“Because of gerrymandering and voter suppression, the people who are most affected—and should be our voters—just don’t see a point in voting. So I need to do a good job at showing them what we can do for them—what our party can do for them and has done for working families.”

That’s where his strong background in the community comes in—because people have seen him working in the community and know that he will be just as committed to helping after he is elected. And as a bilingual Mexican-American, he’s able to effectively reach people in this majority-Hispanic district. It’s those direct connections—meeting voters, canvassing, block walking, FaceTime calls, and everything else—that he believes can persuade non-voters to become voters:

“As Democrats, we just feel like we've been pushed too far. For a while it was just something we accepted, but now it's getting to the point where we feel the need to push back. We've been doing a better job of organizing in the county and getting out there and just humanizing what it is to be a Democrat rather than just putting out billboards that say, you know, we care.”


We are proud to support Eric’s efforts to reach the people in his community and grateful to have had the opportunity to share our insights, training, and candidate community with him as a first-time candidate. And Eric is convinced that has made a difference:

“I would say there’s two dimensions of what Blue Horizon Texas provides. One is the actual technical skills—this is how you fill out campaign finance reports, these are the deadlines, you cannot miss this. But then the soft portion of it is the kinship of being with other people who are in the same boat that you are in—just talking with like-minded people who are struggling through the same things that you are and know what it’s like. There’s almost equal importance and value in both of those services that they provide.”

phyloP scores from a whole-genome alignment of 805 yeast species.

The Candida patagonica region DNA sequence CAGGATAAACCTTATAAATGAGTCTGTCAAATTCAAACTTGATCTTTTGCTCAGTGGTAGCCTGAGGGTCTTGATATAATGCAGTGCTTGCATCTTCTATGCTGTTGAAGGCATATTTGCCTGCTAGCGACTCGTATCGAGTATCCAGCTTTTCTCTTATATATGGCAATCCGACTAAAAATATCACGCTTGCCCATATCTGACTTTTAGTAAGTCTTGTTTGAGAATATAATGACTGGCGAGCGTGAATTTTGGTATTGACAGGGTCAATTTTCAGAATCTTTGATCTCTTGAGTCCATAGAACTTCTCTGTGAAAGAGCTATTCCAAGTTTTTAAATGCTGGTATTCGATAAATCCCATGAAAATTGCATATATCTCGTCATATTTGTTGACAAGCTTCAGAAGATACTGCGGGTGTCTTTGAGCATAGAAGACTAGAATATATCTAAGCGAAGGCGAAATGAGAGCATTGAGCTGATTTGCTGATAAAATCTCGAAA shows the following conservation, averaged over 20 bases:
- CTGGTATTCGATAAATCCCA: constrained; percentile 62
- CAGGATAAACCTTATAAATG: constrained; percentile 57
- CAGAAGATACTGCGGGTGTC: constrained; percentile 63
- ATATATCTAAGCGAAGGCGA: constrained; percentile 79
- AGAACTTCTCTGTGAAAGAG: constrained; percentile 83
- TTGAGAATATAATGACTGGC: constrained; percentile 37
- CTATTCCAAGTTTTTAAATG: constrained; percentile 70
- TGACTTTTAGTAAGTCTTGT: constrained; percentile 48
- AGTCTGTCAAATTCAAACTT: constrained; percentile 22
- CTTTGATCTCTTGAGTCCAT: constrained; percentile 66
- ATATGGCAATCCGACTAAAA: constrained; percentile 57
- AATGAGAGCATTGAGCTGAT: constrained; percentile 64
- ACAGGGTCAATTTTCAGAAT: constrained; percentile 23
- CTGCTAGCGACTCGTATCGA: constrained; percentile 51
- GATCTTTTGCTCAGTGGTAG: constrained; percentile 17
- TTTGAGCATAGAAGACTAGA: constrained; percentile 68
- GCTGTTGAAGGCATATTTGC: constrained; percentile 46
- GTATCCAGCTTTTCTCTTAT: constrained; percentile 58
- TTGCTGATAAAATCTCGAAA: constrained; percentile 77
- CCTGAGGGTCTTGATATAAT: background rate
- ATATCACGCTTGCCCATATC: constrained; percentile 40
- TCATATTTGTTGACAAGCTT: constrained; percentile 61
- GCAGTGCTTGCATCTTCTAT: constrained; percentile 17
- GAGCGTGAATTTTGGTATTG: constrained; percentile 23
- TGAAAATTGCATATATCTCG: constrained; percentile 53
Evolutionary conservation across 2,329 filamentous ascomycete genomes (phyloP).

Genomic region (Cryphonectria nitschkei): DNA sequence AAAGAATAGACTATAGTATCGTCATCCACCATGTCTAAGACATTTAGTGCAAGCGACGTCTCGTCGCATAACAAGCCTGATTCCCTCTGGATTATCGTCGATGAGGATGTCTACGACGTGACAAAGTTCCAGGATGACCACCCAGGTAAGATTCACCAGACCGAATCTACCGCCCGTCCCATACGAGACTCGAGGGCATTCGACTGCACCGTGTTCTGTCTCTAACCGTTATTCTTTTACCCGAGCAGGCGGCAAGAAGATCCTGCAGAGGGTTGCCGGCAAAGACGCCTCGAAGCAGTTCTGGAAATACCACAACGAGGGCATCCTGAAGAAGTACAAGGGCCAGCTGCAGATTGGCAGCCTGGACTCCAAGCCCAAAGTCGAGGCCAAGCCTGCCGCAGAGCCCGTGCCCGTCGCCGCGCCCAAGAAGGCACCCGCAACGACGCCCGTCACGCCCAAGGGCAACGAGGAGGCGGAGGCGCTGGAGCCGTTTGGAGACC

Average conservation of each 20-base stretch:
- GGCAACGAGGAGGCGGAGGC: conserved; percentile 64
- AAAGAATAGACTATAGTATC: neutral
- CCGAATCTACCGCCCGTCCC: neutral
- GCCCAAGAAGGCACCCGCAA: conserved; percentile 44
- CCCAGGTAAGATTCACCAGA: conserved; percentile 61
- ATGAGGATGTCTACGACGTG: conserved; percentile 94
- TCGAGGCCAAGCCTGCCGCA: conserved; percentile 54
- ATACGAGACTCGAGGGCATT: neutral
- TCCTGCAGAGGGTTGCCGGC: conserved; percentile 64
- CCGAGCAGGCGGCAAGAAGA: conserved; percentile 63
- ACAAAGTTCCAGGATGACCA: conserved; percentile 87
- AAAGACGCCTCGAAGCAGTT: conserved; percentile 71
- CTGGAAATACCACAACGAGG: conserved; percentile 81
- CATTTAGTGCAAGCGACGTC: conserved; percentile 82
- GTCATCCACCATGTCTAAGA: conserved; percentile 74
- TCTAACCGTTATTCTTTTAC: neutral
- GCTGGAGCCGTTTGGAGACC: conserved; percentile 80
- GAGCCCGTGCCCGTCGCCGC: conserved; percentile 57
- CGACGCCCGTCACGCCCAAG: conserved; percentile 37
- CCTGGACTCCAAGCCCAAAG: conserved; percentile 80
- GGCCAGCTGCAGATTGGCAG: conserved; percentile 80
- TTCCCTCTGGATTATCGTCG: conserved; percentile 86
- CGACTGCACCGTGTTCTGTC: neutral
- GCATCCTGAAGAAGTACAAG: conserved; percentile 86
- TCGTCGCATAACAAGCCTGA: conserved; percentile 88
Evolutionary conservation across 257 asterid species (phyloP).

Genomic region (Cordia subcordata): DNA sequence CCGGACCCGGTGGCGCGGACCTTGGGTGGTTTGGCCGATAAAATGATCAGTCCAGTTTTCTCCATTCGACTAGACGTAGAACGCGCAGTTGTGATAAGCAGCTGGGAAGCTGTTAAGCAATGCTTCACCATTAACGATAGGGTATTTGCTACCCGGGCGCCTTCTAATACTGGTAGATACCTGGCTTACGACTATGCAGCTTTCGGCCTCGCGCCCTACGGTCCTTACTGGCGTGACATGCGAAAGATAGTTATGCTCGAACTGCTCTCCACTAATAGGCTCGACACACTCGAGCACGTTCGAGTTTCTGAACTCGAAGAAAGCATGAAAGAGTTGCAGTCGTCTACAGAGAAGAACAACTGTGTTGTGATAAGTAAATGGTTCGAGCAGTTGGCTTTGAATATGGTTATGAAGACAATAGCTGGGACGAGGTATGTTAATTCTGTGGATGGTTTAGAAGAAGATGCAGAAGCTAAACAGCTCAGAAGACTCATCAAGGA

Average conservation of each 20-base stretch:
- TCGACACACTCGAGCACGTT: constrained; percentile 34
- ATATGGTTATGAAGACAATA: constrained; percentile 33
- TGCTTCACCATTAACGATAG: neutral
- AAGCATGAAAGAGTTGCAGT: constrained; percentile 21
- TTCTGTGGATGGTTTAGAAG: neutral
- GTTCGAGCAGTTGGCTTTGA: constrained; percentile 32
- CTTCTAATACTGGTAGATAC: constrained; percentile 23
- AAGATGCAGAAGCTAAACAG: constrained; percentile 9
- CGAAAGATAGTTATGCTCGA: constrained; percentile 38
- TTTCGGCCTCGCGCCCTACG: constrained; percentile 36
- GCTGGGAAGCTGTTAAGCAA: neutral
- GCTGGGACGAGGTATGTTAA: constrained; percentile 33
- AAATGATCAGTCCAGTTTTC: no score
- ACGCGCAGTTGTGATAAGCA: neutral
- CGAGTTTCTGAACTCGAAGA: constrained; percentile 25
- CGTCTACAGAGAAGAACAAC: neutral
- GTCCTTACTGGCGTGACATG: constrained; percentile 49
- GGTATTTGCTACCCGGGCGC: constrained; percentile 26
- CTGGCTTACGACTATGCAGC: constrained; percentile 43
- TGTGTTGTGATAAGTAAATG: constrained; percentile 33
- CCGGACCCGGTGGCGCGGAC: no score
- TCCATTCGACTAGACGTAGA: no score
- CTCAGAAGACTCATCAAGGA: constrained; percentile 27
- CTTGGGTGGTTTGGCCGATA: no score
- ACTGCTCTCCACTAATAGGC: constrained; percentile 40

We’re grateful to Eric for his kind words, and we’re grateful to you for supporting us as we continue to provide this sort of help to candidates like Eric across Texas. In addition to our proven candidate training programs, we’re looking forward to investing in race’s like Eric’s with voter outreach programs to let voters know they have a choice this November.

We'll let you know about another one of our Blue Horizon candidates in the next “Candidate Spotlight” email. Until then, we hope you will take the opportunity to contribute and help us continue to make a difference for all of the candidates who—like Eric—are committed to making a difference in their communities.